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Tai Chi Hurt My Knees

The Healing Response

Tai Chi Hurt My Knees

There are many barriers to starting something new, whether a hobby, new job or leisure activity. We are our worst enemy sometimes and our minds will throw up all sorts of reasons why not to do something. When we start something new, our minds will also try and dissuade us from continuing. It is hard to step out of our normal groove, to create a new habit and to change.

With Tai Chi and Qigong, these movement practices attract people who may not have exercised for a very long time, or they may be returning from an injury. They come to class to start moving again, as a gentle road back to mobility. What they do not expect is for their body to grumble. Think of areas in the body that have become stagnant without movement, that suddenly have fresh blood flow, muscular contraction, connective tissue lengthening, draining of the toxins through the lymph fluid etc. The body is going to react strongly, like waking up a bear from hibernation.

The body reacts by going through a healing response. This is a process of the body waking up, where the new movements and activity require adjustment and re-wiring. The reaction can be similar to having a deep tissue massage or physiotherapy treatment, where you feel a little bit beaten up, emotional, tired and sore for a few days afterwards. The body may also bring up old injuries from the past, that start to flare or become aggravated. The body can also feel pain and discomfort during new exercise. It is common to feel worse when starting a new exercise programme like Tai Chi and Qigong, than better. The healing process is a barrier that can be worked through.

As a new beginner, you are working to adjust your posture as you stand and move. It is incredibly difficult to teach the body how to re-align into a better posture through muscle memory, as it takes repeated and frequent effort over a long time. As a student you will frequently move out of alignment and back to old habits, repeat x 1000. It is a constant process of body observation, awareness and sensitivity, guided by your instructor.

When you move out of alignment, the weight of your body will become stuck in four key places; the shoulders, lower back, hips and knees. This is the root of the majority of pain and discomfort experienced by beginner Tai Chi and Qigong students, as the weight of the body is not supposed to be held in these areas. The weight should be transferred to the ground below through the body.

During the healing response stage, some students leave Tai Chi and Qigong with a bad impression of the practices. I have heard the phrase “Tai Chi hurt my knees” or “Qigong damaged my back”. None of which are technically true. It is important to stress that Tai Chi and Qigong do not cause pain. Yet this healing response causes a barrier to learning, to continuing and to changing.

Pain and discomfort are caused when you:

  • Move out of alignment, putting stress on the joints.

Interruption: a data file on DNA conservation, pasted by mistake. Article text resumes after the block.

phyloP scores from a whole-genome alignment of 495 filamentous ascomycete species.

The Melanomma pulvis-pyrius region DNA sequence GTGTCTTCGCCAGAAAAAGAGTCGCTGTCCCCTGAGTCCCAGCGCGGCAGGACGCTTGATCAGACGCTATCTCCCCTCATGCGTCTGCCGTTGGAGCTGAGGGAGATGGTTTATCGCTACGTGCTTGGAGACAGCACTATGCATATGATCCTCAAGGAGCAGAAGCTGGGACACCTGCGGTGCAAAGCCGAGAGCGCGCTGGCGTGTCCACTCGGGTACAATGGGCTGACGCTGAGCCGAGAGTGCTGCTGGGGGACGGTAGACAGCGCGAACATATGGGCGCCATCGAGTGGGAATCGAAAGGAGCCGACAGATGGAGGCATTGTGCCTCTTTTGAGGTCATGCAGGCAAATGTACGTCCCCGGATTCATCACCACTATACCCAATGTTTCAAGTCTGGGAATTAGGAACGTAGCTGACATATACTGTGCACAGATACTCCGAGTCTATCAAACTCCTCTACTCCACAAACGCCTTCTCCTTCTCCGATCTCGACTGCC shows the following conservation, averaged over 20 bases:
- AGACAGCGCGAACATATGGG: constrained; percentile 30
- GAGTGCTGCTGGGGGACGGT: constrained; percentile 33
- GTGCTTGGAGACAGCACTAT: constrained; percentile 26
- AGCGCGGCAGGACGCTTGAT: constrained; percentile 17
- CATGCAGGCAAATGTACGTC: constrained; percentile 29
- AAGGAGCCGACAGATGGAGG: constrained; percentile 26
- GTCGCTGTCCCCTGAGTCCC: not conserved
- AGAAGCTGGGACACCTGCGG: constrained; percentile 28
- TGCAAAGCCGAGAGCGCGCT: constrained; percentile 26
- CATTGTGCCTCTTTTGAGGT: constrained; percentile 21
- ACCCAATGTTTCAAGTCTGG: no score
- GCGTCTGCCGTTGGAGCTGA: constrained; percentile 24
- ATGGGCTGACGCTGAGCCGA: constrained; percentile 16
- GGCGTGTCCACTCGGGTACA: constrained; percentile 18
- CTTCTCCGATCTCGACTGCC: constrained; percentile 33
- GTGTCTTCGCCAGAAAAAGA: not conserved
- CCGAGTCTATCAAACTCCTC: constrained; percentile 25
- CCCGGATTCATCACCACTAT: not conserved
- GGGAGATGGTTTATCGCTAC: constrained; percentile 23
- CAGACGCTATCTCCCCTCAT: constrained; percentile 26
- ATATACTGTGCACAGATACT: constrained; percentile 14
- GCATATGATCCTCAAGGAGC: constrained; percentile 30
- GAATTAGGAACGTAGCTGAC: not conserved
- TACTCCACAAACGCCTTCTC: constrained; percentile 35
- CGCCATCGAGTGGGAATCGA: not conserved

• Move outside of your physical or health baseline.

As an instructor, I work hard to manage my student’s expectations when they are starting out. It is really important to explain to students what is going to happen to their bodies, what to expect, and to share the difference between good pain and bad pain. My article on ‘pain instructs’ goes into this in detail. Your instructor can demonstrate correct alignment and how to work towards that. The rest of the work is down to the student.

Tai Chi and Qigong are not a quick fix. It takes time, effort, focus and a willingness to change. Many do not expect to go through a physical adjustment period and many think it will be easy. Many do not expect discomfort or resistance, especially when moving slowly and gracefully. Many try to progress too fast for their physical condition, no matter how much the instructor slows them down and affirms the ‘work to 70%’ approach.

In my experience the healing response on average takes 6-10 weeks for a student to work through. It depends on how often the student practices and their physical condition. With many years of ingrained poor posture and sedentary habits, it can take a long time for the body to respond. To elasticize, soften and strengthen the body takes time.

So for new beginner students, my suggestion is to give it a minimum of 3 months of training to see how your mind and body respond to the movements. Tai Chi and Qigong are life long arts, the clue is right there. Give the arts your time and your body will respond gratefully.

** This article focuses on new pain when starting Tai Chi and Qigong training, or a flare of old pain from previous injuries. It does not relate to those who live with chronic pain and come to class already in pain. Please speak with your doctor prior to starting a new exercise or meditation programme. This article is for information purposes only and must not be taken as medical advice.**

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